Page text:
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Washington's death: a first report...

Item # 576287

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December 25, 1799


* President George Washington's death
* Historic 1st report

Reports on the death of Washington remain among the more desired, and scarce, newspapers of the post-Revolutionary War era. Rarely have we been able to offer a first report: this is one. And with an early date, as some newspapers did not learn of Washington's death until close to, or in, January of 1800.
Page 3 has a report taking about three-quarters of a column with wide mourning rules above & below the text, headed: "Melancholy Postscript. DEATH of WASHINGTON ! " with the report from a letter from a member of Congress beginning: "Our Nation Mourns--It has suffered a loss not to be repaired--General WASHINGTON is no more ! ..." with such further details, including: "...Dr. Craik was sent for & found him extremely ill of a disorder which the physicians call the Croup...all in vain--after using every remedy they could advise, the General told them he was convinced he should die--that to him death had no terrors, he was prepared to meet it--He accordingly died about twelve o'clock the same night, not having been ill more than 24 hours..." (see). Further on in this report is a letter from Boston which begins: "It is our afflicting task this day to communicate the distressing information of the death of General GEORGE WASHINGTON. The truth of this melancholy event appears beyond controversy..." with more (see). And there is also a similar report from New York (see).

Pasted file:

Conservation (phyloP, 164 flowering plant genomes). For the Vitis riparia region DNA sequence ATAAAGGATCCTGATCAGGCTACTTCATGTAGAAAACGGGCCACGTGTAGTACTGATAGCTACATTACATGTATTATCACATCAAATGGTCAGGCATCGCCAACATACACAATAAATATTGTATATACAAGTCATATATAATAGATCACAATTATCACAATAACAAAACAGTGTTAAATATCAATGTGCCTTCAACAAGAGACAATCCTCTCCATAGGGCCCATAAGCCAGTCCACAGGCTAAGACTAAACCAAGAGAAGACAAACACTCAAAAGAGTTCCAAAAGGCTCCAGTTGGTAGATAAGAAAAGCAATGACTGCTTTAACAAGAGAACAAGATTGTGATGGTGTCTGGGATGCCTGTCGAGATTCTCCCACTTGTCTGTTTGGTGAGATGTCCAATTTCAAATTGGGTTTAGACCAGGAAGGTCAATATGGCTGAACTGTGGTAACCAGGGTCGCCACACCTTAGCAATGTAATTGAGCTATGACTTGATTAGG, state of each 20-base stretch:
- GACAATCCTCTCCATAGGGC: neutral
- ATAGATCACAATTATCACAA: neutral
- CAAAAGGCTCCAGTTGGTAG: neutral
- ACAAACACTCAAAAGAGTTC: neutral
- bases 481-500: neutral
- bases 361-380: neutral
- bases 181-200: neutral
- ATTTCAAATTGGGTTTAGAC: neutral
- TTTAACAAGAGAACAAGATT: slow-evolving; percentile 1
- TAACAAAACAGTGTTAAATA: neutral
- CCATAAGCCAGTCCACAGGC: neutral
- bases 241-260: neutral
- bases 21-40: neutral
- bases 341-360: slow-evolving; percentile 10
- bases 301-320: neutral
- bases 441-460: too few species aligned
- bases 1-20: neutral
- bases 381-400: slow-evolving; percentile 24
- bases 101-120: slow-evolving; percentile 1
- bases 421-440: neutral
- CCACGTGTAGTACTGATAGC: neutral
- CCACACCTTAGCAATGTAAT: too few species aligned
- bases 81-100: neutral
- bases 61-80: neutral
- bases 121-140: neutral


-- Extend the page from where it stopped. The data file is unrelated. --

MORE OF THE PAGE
Curiously, page 2 has a nice report on the progress of construction of the federal buildings in Washington, D.C. under the heading: "Washington City" with comments by Mr. Hoban on the situation with the "President's House" and the "Capitol" and the "Senate Chamber" and the "Representatives Chamber" and the "Treasury Office" and the "War Office" (see).
Four pages, very nice, clean condition. One vertical crease which does not affect the mentioned article.
Four pages, a bit irregular at the spine, a few small, discrete archival mends, some rubbing to an upper fold which causes a few small holes affecting just one word in the Washington report, partially rejoined at the spine.
An extremely significant & historic issue for the best of collections.

Category: The 1600's and 1700's